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Friday, April 30, 1999 Published at 01:20 GMT 02:20 UK


World: Americas

US: Nuclear secrets leak top priority

The leaked information could accelerate China's nuclear weapons programme

Investigating the theft of 50 years of US nuclear research is the Federal Bureau of Investigation's top priority, a senator said on Thursday.

An anxious Congress summoned FBI Director Louis Freeh to answer questions about the inquiry.


Tom Carver: A potentially devastating setback for nuclear nonproliferation
"The FBI director did tell us that the espionage in our labs is the highest priority that the FBI has in America today," said Senator Richard Shelby, Head of the Senate Intelligence Committee, after a three-hour hearing from Mr Freeh.

The United States is investigating allegations that a physicist who worked at one of its weapons labs, Wen Ho Lee, handed over the blueprint for the US nuclear weapons programme to the Chinese government.

"As the investigation is unfolding, it's confirming some of their (FBI's) worst fears" about how much information China probably has, said Mr Shelby.

"They (FBI) don't know how deep and wide it is at this point, but it's bad."

The Chinese government denies that it took the information.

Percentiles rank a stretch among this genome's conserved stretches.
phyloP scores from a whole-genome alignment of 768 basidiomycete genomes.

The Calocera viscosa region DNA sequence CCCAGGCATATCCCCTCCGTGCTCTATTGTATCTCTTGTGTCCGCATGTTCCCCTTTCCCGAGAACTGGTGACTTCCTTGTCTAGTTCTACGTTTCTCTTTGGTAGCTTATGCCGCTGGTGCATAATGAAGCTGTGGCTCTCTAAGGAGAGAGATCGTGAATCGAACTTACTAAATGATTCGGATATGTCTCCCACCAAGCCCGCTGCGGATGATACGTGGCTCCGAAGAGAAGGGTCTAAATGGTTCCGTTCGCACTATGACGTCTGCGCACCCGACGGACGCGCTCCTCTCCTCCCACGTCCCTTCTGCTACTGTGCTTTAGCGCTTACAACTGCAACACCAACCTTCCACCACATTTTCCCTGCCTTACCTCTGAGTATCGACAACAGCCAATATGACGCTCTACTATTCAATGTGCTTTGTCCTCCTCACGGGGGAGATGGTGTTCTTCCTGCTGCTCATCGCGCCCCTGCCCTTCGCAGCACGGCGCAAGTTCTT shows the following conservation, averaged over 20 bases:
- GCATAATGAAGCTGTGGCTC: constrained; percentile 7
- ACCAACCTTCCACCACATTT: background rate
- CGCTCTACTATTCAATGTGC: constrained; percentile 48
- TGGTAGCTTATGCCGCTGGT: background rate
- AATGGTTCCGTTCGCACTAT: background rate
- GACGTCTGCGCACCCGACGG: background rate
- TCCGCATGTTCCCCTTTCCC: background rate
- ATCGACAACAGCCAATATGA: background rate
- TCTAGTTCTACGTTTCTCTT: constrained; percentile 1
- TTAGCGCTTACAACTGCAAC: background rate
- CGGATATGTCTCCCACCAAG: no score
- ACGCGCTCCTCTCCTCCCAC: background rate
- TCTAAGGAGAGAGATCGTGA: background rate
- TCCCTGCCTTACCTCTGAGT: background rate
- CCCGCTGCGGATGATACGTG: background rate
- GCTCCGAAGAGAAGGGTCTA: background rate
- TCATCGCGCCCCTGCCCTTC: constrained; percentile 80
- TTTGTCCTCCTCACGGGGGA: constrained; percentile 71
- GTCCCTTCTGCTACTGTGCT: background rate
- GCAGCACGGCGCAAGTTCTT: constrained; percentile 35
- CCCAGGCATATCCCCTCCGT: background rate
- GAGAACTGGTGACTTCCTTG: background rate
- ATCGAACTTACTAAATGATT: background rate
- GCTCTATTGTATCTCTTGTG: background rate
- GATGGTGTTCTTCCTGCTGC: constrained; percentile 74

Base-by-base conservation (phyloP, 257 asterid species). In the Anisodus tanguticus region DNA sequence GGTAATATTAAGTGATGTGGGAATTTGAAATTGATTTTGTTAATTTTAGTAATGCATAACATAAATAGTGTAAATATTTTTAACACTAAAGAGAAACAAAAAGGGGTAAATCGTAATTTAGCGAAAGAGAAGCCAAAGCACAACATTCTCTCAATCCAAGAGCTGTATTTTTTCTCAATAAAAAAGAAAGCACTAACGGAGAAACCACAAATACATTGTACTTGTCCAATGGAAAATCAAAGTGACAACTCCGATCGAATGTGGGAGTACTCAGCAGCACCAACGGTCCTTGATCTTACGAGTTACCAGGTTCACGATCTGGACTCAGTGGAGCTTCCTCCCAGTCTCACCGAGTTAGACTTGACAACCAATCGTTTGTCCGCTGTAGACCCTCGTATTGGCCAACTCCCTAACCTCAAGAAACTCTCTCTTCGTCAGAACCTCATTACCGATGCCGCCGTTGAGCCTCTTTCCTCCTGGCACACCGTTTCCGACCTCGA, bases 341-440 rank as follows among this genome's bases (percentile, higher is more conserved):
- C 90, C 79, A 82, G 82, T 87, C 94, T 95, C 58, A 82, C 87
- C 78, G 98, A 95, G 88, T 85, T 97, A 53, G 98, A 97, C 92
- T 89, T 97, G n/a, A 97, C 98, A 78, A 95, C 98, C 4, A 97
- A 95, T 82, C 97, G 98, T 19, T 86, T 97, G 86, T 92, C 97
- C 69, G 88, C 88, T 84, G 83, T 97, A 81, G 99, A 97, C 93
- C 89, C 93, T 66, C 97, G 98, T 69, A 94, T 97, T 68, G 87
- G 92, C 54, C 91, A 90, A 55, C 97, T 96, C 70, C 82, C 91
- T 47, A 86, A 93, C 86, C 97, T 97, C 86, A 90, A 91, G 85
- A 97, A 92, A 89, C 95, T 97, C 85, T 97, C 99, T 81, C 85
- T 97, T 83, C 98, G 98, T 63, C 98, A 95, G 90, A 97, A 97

The Taiwan-born physicist worked at Los Alamos, America's main nuclear research laboratory.

Between 1993 and 1995, the FBI has discovered that he transferred millions of top secret files from secure, classified computer to an unclassified system that could be accessed from outside of the lab.

They were accessed by someone, but the FBI will not say who.

US Energy Secretary Bill Richardson said the data transfer was "a serious security breach that is unconscionable."

'China modernising nuclear arsenal'

The scientist was fired on 8 March for security violations, but he had been under investigation by the FBI for three years.

The leaked computer codes contain the design codes for America's nuclear arsenal.

"The Chinese are now modernising their nuclear arsenal. They are still at a fairly early stage. This is exactly what they need to get them to the point where we are," said Dr Gary Milhollin, Director of the Wisconsin Project in Nuclear Arms Control in Washington.

These codes represent 50 years of American nuclear weapons research.

China could pass them along to Russia or even Pakistan, BBC Correspondent Tom Carver said.





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